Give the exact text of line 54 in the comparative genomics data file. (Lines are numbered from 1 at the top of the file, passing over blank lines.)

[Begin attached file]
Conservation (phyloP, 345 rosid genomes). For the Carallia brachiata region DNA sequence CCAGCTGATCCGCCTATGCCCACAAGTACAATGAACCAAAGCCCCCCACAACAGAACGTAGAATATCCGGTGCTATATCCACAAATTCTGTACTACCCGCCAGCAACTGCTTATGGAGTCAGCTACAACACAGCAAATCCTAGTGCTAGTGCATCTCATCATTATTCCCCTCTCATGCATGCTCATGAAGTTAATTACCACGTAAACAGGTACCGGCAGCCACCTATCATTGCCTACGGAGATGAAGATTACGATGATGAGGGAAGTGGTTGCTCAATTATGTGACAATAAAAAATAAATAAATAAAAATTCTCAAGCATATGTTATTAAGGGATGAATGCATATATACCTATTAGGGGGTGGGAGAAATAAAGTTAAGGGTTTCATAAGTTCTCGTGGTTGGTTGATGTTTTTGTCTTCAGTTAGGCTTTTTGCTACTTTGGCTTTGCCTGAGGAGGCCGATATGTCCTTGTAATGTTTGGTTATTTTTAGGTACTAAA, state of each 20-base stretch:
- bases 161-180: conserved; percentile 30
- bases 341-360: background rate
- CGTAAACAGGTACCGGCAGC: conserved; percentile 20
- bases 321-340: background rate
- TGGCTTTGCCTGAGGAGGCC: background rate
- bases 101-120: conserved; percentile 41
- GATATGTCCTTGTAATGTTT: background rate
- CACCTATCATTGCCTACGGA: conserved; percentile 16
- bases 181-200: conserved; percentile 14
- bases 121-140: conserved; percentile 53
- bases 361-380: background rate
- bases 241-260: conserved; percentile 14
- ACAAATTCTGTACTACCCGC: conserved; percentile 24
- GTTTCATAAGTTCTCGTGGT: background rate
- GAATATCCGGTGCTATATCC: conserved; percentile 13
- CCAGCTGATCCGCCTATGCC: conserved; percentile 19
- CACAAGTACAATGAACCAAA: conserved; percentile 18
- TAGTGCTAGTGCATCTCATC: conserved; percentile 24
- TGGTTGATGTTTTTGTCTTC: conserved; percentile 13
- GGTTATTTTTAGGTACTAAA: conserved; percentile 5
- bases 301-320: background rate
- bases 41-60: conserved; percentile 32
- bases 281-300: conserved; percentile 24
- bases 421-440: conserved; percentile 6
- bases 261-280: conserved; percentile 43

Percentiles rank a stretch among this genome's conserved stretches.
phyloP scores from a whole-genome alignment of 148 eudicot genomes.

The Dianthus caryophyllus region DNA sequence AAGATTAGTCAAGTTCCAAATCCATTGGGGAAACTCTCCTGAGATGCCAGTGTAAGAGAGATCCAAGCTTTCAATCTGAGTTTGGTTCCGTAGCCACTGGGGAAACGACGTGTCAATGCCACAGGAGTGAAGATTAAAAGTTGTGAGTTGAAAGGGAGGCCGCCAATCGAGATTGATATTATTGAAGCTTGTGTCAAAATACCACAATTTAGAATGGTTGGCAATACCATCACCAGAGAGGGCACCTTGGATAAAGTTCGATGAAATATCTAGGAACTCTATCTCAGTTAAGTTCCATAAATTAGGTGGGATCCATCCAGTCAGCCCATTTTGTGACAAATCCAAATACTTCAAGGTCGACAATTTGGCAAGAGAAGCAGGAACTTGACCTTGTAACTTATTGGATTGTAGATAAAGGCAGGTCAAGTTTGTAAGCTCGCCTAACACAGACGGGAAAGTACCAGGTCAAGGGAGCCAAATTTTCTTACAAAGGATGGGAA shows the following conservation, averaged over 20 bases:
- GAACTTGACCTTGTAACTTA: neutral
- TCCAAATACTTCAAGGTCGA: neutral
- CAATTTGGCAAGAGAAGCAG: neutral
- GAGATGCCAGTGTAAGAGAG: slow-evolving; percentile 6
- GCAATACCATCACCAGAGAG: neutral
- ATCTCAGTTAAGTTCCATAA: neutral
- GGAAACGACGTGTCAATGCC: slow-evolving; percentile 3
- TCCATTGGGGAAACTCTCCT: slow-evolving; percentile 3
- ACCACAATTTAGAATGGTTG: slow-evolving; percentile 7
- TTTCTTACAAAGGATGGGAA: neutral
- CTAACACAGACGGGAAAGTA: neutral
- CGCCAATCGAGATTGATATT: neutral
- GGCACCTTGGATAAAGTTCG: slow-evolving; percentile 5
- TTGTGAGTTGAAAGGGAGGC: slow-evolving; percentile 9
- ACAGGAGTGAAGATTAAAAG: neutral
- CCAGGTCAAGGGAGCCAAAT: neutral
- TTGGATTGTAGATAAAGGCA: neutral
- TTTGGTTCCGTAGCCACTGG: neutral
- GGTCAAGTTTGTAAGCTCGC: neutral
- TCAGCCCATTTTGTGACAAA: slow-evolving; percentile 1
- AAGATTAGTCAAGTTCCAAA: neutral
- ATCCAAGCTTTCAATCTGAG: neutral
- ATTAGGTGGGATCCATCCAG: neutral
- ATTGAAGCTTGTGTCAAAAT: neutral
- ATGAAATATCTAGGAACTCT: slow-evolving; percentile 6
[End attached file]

- ATGAAATATCTAGGAACTCT: slow-evolving; percentile 6